Sunday, August 26, 2012

Damage from possible QE3 has already started

Those (including some of the dovish members of the FOMC) who still think that the policy of a new round of asset purchases is a low risk proposition should only take a look at US gasoline futures. They hit a multi-year high within the past couple of hours (Sunday night).

Nearby gasoline futures (Bloomberg)

Some are blaming this on the Tropical Storm Isaac, others on the Amuay plant explosion in Venezuela. The reality however is that these price increases are for the most part in anticipation of QE3:
Bloomberg: - Bernanke Boosts Oil Bulls to Highest Since May: Energy Markets

By Asjylyn Loder Aug. 27 (Bloomberg) -- Hedge funds raised bullish bets on oil to a three-month high on signs that Federal Reserve Chairman Ben S. Bernanke will take measures to bolster U.S. economic growth and spur a rally in commodities.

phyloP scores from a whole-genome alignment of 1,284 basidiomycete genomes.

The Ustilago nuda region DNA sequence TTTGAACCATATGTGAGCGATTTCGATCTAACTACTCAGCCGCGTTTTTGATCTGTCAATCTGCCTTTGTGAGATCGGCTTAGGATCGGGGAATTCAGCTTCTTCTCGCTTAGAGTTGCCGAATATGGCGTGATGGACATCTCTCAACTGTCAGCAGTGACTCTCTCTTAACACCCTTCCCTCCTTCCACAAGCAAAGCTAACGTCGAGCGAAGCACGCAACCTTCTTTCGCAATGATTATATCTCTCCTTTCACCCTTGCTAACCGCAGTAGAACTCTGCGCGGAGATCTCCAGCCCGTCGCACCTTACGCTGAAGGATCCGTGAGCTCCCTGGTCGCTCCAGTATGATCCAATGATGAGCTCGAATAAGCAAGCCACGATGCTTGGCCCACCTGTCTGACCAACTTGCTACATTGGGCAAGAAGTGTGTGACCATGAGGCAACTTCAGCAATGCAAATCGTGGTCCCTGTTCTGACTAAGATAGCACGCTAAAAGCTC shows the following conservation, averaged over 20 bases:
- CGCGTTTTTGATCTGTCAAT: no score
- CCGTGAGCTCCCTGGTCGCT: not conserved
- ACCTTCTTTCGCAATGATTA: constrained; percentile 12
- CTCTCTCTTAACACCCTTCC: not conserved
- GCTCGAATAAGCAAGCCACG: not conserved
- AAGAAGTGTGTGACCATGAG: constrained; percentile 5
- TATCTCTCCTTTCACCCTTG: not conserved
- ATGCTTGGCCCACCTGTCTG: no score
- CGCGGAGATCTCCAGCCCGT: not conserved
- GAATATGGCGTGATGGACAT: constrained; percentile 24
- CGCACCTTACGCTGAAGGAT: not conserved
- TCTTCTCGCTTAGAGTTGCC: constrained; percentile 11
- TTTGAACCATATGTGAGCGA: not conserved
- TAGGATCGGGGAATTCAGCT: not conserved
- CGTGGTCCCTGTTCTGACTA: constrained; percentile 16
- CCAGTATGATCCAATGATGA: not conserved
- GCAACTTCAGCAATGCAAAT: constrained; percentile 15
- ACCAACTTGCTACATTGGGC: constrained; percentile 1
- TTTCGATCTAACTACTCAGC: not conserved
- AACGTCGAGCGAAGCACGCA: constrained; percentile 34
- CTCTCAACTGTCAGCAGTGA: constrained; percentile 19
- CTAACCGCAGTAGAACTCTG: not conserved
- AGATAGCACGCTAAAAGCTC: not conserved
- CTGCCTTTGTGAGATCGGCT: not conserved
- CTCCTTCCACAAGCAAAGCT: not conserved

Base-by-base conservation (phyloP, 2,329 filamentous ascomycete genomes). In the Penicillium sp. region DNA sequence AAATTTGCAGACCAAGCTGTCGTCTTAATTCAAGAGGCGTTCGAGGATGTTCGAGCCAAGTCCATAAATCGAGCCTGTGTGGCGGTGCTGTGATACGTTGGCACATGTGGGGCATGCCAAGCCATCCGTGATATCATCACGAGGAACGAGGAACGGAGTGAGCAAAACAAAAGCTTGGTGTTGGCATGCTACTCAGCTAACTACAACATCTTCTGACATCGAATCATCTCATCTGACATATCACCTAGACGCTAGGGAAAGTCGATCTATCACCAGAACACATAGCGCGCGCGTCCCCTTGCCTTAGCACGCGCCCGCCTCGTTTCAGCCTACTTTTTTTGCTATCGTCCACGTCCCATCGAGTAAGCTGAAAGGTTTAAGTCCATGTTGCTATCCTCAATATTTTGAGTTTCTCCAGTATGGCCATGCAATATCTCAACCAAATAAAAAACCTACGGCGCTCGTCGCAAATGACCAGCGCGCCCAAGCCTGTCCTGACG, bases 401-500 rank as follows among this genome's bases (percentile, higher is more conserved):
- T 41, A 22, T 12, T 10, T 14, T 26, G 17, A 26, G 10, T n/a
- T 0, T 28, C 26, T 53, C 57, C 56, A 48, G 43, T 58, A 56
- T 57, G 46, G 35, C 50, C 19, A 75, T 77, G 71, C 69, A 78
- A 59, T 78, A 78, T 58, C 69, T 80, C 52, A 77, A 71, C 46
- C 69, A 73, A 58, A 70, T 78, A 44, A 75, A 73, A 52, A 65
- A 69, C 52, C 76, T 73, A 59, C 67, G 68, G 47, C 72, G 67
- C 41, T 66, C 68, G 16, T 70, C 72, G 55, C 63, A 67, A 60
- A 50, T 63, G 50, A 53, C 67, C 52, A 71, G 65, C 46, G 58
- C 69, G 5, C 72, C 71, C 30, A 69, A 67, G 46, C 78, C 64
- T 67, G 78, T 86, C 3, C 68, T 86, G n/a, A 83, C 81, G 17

Money managers increased net-long positions, or wagers on rising prices, by 18 percent in the seven days ended Aug. 21, according to the Commodity Futures Trading Commission’s Commitments of Traders report on Aug. 24. They were at the highest level since the week ended May 1.
Let's not pretend that central bank asset purchases and commodity prices are unrelated as some have suggested. QE3 carries with it risks of a spike in headline inflation that will end up damaging an already fragile consumer sentiment and completely negating any positive effects from additional liquidity. In fact the damage to the economy from elevated fuel prices has already started.
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